June 2013
Volume 54, Issue 15
ARVO Annual Meeting Abstract  |   June 2013
A Prospective Study of In-Office Diagnostic Vitreous Sampling in Patients with Vitreoretinal Pathology, 2007-2011
Author Affiliations & Notes
  • Bert Glaser
    Ocular Proteomics, National Retina Institute, Towson, MD
  • Stephanie Ecker
    Ocular Proteomics, National Retina Institute, Towson, MD
  • Joshua Hines
    Ocular Proteomics, National Retina Institute, Towson, MD
  • Ann Igbre
    Ocular Proteomics, National Retina Institute, Towson, MD
  • Footnotes
    Commercial Relationships Bert Glaser, Ocular Proteomics, LLC (E); Stephanie Ecker, Ocular Proteomics LLC (E); Joshua Hines, Ocular Proteomics (E); Ann Igbre, None
  • Footnotes
    Support None
Investigative Ophthalmology & Visual Science June 2013, Vol.54, 2464. doi:
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      Bert Glaser, Stephanie Ecker, Joshua Hines, Ann Igbre; A Prospective Study of In-Office Diagnostic Vitreous Sampling in Patients with Vitreoretinal Pathology, 2007-2011. Invest. Ophthalmol. Vis. Sci. 2013;54(15):2464.

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      © ARVO (1962-2015); The Authors (2016-present)

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Purpose: This prospective study has been compiled to demonstrate that in-office vitreous sampling can be done safely and efficiently in patients with a variety of retinal pathologies.

Methods: Briefly, a vitreous aspiration was performed before an injection of Anti-VEGF or of corticosteroid for treatment of retinal disease. Each sample was taken using a standard technique, which includes 1) application of 2% topical liodcaine gel followed by placement of a soaked cotton-tip applicator with 4% Lidocaine solution (in the inferior temporal quadrant; 2) a Sterile Lid Speculum was placed followed by a drop of betadine 5%; 3) next, a 25 gauge, 5/8 inch Terumo Needle was placed via pars plana approach into the mid-vitreous cavity and 0.05 mL to 0.10mL of vitreous fluid was aspirated into a 1mL syringe. After removal of the needle the intravitreal injection is directed via or close to the same spot. After the injection the patient is discharged with post-injection warnings typical of patients following intra-vitreal injections.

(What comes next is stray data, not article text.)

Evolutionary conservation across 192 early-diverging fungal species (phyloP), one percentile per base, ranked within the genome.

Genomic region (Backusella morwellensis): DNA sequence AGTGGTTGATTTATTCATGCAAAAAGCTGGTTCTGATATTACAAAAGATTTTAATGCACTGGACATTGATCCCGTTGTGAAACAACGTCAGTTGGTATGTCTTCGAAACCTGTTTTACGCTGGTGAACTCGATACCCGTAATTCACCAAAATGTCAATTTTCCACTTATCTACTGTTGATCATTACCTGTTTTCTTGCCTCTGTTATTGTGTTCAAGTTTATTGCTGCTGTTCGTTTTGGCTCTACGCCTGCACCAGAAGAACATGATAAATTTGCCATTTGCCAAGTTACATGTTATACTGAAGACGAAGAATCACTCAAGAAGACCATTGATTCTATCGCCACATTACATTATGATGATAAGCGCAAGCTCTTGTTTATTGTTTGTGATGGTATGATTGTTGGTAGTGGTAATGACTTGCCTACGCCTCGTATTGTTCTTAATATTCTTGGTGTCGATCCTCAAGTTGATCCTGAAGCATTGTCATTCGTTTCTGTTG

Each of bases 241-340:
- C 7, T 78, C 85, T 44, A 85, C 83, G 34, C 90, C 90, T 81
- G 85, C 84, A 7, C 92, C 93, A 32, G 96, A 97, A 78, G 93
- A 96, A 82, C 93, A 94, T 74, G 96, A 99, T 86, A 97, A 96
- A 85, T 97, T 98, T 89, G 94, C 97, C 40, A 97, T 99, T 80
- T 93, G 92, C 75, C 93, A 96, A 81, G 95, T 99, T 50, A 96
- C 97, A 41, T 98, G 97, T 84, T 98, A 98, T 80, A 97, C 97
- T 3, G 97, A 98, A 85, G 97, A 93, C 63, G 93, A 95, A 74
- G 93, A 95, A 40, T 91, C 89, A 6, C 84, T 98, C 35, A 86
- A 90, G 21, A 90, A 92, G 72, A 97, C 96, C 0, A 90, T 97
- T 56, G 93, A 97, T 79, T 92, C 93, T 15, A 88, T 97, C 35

Results: As of December 31, 2011, a total of 830 patients were enrolled in the Western IRB approved Vitreous Proteomics study at our institute. A total of 3,741 attempts were made to acquire a vitreous sample, resulting in 3,245 samples, yielding an 86.7% rate of success over a 4 year period. The majority of the vitreoretinal diagnoses were AMD, DR and RVO, but there were 93 patients with other retinal diseases that were also sampled in this study. Out of the 830 patients in the study, there have been 24 (2.89%) patients that had a complication. The majority of the complications (79.16%, n=19) were mild vitreous hemorrhages, present at the one month follow-up visit. All vitreous hemorrhages resolved without sequelae. The other 5 adverse events consisted of a corneal abrasion (n=1), endophthalmitis (n=1), pseudo-endophthalmitis (n=2) and scleritis (n=1). There were no cases identified of acute posterior vitreous detachment, retinal tears or retinal detachments.

Conclusions: This proves that in-office vitreous sampling of 50-100 µl is a safe and reproducible procedure. The low rate of adverse events and the 4 year duration of this study give solid evidence that vitreous sampling is in fact a safe in-office procedure.

Keywords: 763 vitreous • 468 clinical research methodology • 663 proteomics  

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